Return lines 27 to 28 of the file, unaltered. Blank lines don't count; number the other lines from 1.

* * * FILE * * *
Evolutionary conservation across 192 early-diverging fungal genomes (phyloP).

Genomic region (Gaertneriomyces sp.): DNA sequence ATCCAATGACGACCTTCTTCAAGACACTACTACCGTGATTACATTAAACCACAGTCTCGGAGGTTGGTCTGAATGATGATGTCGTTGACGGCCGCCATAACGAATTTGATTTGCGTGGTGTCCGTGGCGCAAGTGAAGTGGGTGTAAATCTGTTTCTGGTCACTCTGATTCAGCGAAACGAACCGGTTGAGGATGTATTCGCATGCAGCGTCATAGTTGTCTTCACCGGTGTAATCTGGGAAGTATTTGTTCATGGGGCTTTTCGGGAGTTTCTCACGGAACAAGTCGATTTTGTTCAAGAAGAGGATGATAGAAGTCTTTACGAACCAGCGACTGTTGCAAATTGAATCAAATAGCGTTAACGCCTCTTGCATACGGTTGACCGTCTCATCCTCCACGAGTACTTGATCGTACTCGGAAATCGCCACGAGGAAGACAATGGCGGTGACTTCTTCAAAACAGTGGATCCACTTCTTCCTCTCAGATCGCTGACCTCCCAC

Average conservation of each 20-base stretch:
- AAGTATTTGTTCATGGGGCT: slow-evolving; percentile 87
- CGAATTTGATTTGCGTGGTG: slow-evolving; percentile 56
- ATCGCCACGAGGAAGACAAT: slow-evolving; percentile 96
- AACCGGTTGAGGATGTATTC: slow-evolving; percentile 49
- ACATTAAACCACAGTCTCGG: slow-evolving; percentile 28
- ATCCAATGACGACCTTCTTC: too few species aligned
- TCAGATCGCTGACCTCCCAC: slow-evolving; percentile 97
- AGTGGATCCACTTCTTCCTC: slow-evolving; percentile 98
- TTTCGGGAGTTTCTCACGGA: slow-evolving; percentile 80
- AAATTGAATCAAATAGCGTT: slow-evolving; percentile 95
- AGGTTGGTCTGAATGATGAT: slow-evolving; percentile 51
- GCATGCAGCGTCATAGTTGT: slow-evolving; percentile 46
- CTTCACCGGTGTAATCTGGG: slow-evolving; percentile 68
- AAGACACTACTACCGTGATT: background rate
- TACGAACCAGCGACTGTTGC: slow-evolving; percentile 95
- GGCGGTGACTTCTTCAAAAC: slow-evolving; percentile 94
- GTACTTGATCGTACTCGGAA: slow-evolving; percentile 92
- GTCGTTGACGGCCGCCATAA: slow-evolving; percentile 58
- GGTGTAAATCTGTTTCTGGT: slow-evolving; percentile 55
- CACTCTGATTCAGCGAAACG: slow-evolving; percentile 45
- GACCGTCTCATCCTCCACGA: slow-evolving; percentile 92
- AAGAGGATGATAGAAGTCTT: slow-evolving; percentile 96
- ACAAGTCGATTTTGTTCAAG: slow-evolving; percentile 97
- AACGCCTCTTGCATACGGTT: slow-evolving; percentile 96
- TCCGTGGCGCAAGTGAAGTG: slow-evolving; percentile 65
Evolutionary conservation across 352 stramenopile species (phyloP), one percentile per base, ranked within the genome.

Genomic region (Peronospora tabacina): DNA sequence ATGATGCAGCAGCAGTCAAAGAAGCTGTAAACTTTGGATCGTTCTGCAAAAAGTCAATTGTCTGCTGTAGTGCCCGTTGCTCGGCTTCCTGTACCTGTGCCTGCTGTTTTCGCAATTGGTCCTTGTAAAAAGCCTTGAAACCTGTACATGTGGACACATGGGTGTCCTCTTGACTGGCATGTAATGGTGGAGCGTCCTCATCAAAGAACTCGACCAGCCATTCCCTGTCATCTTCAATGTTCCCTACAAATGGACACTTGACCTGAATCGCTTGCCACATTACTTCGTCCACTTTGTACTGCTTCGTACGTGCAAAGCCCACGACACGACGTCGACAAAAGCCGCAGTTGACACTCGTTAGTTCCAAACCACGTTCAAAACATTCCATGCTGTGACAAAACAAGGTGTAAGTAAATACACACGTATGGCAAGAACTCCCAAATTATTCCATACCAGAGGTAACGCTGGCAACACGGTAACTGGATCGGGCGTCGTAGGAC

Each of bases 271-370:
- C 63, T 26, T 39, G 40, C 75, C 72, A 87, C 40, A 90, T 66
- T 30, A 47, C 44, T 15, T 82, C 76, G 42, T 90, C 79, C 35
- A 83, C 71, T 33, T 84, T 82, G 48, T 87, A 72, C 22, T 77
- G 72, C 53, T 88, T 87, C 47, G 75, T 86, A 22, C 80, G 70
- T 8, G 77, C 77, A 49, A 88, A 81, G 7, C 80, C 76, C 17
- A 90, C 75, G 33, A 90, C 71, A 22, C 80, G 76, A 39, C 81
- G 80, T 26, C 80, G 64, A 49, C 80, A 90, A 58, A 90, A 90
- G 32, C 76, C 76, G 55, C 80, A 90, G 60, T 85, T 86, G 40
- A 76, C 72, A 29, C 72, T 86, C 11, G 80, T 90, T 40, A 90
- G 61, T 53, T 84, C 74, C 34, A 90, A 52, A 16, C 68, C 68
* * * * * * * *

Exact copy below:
- AACGCCTCTTGCATACGGTT: slow-evolving; percentile 96
- TCCGTGGCGCAAGTGAAGTG: slow-evolving; percentile 65